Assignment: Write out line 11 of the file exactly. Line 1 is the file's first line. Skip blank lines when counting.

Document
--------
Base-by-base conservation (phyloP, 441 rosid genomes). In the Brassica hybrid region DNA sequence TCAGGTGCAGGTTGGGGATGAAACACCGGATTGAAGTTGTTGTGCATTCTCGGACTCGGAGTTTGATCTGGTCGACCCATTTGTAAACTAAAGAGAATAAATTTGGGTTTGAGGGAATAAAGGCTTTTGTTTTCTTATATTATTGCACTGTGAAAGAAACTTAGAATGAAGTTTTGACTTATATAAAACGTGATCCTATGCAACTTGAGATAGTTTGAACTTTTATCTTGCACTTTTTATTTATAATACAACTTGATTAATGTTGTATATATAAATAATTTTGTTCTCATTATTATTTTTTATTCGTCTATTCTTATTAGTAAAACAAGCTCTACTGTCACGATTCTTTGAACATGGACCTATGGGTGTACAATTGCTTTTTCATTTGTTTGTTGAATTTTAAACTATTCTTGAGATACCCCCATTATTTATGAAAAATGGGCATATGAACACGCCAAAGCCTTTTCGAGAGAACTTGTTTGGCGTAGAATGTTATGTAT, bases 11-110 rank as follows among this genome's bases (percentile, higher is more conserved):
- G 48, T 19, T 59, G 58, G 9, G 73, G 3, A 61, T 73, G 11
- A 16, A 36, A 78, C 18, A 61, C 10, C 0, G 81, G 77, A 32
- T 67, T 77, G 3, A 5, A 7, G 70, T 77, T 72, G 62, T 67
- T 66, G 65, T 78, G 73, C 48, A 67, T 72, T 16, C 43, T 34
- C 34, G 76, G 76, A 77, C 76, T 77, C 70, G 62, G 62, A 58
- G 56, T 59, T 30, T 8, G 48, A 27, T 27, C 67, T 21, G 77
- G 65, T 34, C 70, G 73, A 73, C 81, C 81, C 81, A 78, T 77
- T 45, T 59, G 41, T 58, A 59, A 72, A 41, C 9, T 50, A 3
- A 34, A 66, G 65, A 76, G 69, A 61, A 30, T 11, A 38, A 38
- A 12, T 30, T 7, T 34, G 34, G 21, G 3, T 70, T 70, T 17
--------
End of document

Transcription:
- A 12, T 30, T 7, T 34, G 34, G 21, G 3, T 70, T 70, T 17